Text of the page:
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Figure 1: Two distinct lineages of Methylobacterium extorquens AM1. Shortly after its discovery in 1960 (1), a sample of M. extorquens AM1 (“AM1”) was deposited to a culture stock center for storage and distribution (2; Archival AM1). Many researchers, however, use instead a working stock of AM1 that was maintained over fifty years in the lab (3; Modern AM1), and was at one point selected for rifamycin resistance (RifR) [45]. We hypothesized that these conditions may have fostered the accumulation of mutations and unintended evolutionary divergence in the Modern AM1 lineage, and sought to compare our Modern AM1 to the Archival strain. Dashes represent the accumulation of mutations in the Modern lineage.

Mentions: To address this question, we sought to compare today’s AM1 to its ancestor isolated circa 1960, or a close descendent of this ancestor. Closely related strains of M. extorquens differ significantly in their gene content and metabolic capabilities [43], making these a less than ideal comparison to determine the ancestral “wild” AM1 state. Luckily, however, we realized that two major lineages of AM1 were established circa 1960: the stock archived circa 1961 at the culture stock center (herein referred to as the “Archival” strain); and the working line of AM1 that was propagated over many years from J.R. Quayle’s lab, to Mary Lidstrom’s group, to our own laboratory stock of “Modern” AM1 (Figure 1). We hypothesized that the Archival AM1 – which underwent longer periods of lyophilized storage with fewer growth cycles in between – might better-reflect the ancestral state of AM1 circa 1960, and offer an excellent reference with which to identify evolutionary divergence in the laboratory-maintained AM1 lineage. We document here the surprising extent to which our Modern AM1 has changed during its time in the lab using various assays of growth and fitness, long-term growth and storage, and whole-genome sequencing of the Archival AM1 strain. We then offer a discussion of specific laboratory practices and evolutionary processes that may have led to such divergence.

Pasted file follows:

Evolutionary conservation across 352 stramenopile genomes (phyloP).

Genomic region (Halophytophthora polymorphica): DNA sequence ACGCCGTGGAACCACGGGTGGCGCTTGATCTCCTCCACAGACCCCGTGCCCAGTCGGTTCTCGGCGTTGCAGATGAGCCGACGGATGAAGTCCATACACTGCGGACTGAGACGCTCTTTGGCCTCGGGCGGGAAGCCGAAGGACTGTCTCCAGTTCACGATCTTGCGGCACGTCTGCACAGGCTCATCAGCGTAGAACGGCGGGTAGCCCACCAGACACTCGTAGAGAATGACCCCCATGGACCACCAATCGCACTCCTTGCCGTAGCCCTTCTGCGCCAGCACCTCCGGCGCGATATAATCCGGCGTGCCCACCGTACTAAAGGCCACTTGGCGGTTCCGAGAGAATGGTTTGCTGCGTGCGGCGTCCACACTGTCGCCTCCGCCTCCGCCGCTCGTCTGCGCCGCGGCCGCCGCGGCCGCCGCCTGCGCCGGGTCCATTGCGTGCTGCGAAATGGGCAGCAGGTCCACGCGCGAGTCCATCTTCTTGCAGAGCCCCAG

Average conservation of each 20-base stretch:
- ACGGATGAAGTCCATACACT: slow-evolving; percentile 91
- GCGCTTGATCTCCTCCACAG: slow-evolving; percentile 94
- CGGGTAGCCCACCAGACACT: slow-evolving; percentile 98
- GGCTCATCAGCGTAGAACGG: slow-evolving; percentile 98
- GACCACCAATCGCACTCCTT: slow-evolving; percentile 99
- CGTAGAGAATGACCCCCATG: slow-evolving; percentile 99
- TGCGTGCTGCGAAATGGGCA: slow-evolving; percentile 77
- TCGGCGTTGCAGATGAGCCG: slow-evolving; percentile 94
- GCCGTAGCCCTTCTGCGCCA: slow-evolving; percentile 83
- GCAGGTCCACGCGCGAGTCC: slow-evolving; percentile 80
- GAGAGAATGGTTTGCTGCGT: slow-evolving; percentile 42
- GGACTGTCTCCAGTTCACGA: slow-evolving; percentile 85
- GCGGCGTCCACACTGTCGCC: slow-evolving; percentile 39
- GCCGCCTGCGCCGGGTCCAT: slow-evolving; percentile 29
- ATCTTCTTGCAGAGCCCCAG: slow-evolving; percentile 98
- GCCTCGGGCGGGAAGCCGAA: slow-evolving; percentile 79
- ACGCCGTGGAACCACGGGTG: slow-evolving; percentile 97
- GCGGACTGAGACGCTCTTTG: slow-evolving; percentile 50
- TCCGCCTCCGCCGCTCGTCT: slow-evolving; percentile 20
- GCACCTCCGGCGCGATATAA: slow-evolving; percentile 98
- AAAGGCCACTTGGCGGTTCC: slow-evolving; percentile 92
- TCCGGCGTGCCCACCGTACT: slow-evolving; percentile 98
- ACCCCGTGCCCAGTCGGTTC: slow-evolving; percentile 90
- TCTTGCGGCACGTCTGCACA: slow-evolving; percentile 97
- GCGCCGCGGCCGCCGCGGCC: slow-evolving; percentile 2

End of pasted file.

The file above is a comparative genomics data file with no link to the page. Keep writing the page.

Laboratory divergence of Methylobacterium extorquens AM1 through unintended domestication and past selection for antibiotic resistance.

Carroll SM, Xue KS, Marx CJ - BMC Microbiol. (2014)

Two distinct lineages of Methylobacterium extorquens AM1. Shortly after its discovery in 1960 (1), a sample of M. extorquens AM1 (“AM1”) was deposited to a culture stock center for storage and distribution (2; Archival AM1). Many researchers, however, use instead a working stock of AM1 that was maintained over fifty years in the lab (3; Modern AM1), and was at one point selected for rifamycin resistance (RifR) [45]. We hypothesized that these conditions may have fostered the accumulation of mutations and unintended evolutionary divergence in the Modern AM1 lineage, and sought to compare our Modern AM1 to the Archival strain. Dashes represent the accumulation of mutations in the Modern lineage.
© Copyright Policy - open-access
Related In: Results  -  Collection

License
Show All Figures
getmorefigures.php?uid=PMC3926354&req=5

Figure 1: Two distinct lineages of Methylobacterium extorquens AM1. Shortly after its discovery in 1960 (1), a sample of M. extorquens AM1 (“AM1”) was deposited to a culture stock center for storage and distribution (2; Archival AM1). Many researchers, however, use instead a working stock of AM1 that was maintained over fifty years in the lab (3; Modern AM1), and was at one point selected for rifamycin resistance (RifR) [45]. We hypothesized that these conditions may have fostered the accumulation of mutations and unintended evolutionary divergence in the Modern AM1 lineage, and sought to compare our Modern AM1 to the Archival strain. Dashes represent the accumulation of mutations in the Modern lineage.